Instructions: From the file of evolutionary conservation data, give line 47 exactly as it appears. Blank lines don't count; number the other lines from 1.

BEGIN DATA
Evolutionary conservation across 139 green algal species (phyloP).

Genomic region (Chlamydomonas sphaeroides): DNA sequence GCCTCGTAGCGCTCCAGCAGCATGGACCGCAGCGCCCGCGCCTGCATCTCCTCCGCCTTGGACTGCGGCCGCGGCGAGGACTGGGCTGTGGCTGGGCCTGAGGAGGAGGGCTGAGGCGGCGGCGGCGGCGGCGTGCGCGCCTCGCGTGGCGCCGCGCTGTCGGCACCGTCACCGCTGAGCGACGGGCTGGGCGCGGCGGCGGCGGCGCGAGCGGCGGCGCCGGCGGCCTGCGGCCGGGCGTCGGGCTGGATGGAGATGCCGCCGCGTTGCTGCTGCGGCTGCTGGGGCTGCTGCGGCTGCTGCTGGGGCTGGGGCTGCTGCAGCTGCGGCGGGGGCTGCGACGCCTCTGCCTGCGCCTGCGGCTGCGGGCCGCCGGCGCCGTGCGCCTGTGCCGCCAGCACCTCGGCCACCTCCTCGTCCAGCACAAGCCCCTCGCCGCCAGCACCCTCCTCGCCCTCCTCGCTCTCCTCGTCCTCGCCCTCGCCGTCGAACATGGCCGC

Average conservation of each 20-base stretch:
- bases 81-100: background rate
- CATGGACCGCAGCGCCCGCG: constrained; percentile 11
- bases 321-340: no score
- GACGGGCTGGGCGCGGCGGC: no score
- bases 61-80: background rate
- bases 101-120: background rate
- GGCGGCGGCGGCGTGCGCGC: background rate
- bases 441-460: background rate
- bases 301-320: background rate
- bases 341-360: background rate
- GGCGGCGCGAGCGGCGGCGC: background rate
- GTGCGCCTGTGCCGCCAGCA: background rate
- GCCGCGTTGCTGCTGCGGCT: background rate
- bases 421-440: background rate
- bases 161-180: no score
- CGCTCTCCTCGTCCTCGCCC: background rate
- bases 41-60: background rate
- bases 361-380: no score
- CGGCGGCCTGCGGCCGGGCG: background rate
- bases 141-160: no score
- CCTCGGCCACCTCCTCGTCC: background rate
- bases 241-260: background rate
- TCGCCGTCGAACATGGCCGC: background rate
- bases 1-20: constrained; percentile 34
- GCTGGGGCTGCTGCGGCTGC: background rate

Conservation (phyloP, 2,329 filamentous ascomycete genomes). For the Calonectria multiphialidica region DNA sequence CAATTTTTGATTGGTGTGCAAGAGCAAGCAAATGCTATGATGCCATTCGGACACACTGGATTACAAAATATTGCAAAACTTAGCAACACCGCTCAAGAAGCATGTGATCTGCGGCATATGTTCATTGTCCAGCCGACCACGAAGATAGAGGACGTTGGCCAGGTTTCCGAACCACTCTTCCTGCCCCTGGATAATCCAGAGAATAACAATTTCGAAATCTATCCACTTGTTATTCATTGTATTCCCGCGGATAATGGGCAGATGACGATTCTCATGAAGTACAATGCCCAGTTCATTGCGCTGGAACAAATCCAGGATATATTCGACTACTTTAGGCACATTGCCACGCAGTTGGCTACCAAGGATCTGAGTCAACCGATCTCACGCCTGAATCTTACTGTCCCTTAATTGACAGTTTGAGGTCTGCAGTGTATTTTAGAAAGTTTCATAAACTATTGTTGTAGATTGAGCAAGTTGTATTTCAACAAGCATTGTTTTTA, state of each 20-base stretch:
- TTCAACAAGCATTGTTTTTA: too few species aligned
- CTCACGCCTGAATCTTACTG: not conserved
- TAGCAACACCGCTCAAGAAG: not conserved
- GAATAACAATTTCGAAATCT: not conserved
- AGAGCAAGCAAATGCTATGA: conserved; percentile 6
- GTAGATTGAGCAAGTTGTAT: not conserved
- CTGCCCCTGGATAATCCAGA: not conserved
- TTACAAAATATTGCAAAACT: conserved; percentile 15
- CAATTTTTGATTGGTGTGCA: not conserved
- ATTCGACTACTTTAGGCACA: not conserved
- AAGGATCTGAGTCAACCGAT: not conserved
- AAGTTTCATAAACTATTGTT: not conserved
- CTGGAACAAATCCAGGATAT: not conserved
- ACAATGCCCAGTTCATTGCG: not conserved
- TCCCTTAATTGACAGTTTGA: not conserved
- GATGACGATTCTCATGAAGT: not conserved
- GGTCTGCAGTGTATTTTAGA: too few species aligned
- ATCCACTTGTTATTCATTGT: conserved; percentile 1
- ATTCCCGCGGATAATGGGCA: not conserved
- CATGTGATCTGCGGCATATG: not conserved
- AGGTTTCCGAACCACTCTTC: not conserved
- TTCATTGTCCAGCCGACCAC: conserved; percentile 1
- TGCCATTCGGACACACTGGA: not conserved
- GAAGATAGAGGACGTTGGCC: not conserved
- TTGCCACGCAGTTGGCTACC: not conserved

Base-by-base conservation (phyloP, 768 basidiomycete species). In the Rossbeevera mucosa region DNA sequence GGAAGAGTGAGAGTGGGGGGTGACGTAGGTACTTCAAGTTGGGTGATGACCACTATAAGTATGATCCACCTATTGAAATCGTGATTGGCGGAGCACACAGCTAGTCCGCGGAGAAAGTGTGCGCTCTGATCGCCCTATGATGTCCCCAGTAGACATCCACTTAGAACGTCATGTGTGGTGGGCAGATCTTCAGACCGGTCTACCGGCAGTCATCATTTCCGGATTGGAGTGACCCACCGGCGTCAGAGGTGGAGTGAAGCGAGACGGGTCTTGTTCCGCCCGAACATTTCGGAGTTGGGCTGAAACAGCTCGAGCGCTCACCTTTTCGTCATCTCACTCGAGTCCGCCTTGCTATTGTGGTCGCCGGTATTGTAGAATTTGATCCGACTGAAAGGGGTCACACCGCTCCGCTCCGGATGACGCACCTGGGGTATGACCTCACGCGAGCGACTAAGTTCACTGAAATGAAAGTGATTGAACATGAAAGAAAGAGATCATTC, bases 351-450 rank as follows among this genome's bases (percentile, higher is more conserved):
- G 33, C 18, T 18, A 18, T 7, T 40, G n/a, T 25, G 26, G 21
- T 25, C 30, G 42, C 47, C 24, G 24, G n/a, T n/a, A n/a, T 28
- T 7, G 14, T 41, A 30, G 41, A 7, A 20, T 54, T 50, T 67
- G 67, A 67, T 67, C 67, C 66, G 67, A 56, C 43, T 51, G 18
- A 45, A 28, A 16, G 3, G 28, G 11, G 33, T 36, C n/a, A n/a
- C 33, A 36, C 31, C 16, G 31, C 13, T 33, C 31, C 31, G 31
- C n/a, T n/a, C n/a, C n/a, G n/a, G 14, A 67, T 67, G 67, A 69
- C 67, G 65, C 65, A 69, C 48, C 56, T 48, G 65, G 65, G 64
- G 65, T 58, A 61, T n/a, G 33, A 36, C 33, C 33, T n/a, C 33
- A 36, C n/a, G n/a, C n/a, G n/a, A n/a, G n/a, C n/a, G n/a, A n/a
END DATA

- ATCCACTTGTTATTCATTGT: conserved; percentile 1